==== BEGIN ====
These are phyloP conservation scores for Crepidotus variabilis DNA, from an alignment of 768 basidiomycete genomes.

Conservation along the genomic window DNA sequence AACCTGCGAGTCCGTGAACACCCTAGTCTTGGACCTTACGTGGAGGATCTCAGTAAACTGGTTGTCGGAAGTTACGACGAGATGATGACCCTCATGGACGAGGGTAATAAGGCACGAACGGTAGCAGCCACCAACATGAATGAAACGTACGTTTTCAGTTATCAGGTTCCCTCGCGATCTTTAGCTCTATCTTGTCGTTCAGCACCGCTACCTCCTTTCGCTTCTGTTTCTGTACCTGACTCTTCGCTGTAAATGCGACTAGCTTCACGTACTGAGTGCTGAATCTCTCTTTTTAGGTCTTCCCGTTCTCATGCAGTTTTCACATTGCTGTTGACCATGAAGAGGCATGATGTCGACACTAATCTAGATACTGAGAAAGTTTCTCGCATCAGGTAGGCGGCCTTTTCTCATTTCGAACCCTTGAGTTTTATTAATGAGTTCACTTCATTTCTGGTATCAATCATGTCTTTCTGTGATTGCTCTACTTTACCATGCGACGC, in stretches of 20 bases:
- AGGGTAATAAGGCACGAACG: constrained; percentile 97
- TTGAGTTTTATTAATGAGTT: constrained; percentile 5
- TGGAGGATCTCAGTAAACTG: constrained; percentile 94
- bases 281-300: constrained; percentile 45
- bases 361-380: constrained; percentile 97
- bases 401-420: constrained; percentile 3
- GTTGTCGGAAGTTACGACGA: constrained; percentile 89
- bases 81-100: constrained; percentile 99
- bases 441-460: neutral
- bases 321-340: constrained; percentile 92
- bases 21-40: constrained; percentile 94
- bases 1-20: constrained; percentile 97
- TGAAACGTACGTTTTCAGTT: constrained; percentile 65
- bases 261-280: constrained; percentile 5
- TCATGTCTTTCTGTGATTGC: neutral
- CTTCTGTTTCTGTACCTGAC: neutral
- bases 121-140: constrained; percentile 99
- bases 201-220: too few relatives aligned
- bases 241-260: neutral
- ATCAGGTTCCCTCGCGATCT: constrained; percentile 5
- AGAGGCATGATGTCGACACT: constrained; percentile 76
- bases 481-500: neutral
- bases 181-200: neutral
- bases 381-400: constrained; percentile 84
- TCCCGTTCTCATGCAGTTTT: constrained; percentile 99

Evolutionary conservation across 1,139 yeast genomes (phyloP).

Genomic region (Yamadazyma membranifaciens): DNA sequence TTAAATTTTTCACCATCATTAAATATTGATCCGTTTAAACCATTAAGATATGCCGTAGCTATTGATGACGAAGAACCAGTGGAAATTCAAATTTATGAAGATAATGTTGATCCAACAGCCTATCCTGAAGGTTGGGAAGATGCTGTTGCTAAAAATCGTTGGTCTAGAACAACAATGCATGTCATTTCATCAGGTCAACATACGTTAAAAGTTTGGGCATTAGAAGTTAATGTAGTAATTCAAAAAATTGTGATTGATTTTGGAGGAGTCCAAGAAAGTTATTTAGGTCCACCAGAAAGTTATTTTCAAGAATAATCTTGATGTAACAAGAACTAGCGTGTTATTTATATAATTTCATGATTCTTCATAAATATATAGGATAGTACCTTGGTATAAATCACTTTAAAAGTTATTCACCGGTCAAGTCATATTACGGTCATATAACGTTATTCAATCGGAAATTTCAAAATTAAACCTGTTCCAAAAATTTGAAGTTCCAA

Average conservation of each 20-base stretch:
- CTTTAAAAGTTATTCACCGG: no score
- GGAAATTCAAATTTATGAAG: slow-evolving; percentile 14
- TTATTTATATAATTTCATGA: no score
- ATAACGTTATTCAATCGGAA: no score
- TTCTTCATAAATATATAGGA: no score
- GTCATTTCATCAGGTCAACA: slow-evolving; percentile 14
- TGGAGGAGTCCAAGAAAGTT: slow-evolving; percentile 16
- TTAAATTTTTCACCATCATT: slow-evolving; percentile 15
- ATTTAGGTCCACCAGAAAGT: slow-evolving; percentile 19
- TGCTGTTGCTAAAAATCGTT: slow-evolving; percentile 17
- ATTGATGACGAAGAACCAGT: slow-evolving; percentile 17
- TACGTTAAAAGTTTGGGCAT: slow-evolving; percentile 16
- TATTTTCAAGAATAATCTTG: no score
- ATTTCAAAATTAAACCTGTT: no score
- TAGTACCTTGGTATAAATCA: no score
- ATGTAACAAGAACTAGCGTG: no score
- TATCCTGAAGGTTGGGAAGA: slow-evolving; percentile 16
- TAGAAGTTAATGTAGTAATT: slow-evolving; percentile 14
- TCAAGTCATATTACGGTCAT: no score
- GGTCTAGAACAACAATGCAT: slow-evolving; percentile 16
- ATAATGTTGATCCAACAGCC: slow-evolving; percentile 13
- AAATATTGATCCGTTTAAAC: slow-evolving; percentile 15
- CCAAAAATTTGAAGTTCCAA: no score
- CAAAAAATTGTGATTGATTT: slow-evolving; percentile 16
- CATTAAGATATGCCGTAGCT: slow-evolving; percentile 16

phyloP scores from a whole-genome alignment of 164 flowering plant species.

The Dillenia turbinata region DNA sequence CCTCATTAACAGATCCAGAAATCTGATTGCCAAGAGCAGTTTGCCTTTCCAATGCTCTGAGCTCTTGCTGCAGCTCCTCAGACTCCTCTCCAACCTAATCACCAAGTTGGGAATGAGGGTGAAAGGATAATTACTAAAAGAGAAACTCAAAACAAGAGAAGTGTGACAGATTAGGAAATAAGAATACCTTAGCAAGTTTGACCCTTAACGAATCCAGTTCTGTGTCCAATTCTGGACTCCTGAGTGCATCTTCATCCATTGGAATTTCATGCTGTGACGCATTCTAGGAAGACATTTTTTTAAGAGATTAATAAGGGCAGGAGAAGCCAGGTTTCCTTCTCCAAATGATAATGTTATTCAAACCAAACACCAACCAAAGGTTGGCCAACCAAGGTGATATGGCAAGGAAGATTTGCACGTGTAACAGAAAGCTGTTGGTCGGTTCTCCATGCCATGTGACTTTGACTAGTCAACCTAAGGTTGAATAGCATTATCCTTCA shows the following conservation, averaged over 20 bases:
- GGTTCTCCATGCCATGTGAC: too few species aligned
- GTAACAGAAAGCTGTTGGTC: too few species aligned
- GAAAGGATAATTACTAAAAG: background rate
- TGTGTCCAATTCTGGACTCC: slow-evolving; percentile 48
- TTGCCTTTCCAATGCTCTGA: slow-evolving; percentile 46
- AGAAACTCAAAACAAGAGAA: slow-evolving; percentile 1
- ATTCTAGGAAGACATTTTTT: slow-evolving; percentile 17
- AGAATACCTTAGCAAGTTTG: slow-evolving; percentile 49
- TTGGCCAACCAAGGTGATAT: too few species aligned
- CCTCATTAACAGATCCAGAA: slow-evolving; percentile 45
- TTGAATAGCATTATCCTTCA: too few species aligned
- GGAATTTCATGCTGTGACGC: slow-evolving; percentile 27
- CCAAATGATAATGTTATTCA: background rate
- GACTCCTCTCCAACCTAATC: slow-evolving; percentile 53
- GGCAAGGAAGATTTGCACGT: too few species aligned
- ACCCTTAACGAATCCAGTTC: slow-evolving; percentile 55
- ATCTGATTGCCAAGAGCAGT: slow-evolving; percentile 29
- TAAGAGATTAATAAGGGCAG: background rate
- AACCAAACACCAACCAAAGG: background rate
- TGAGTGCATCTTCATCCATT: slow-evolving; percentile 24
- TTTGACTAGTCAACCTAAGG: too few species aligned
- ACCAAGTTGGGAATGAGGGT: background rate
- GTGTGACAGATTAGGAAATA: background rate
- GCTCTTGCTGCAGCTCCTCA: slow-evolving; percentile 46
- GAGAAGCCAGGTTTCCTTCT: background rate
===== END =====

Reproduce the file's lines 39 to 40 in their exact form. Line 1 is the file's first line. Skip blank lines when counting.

- ATTTAGGTCCACCAGAAAGT: slow-evolving; percentile 19
- TGCTGTTGCTAAAAATCGTT: slow-evolving; percentile 17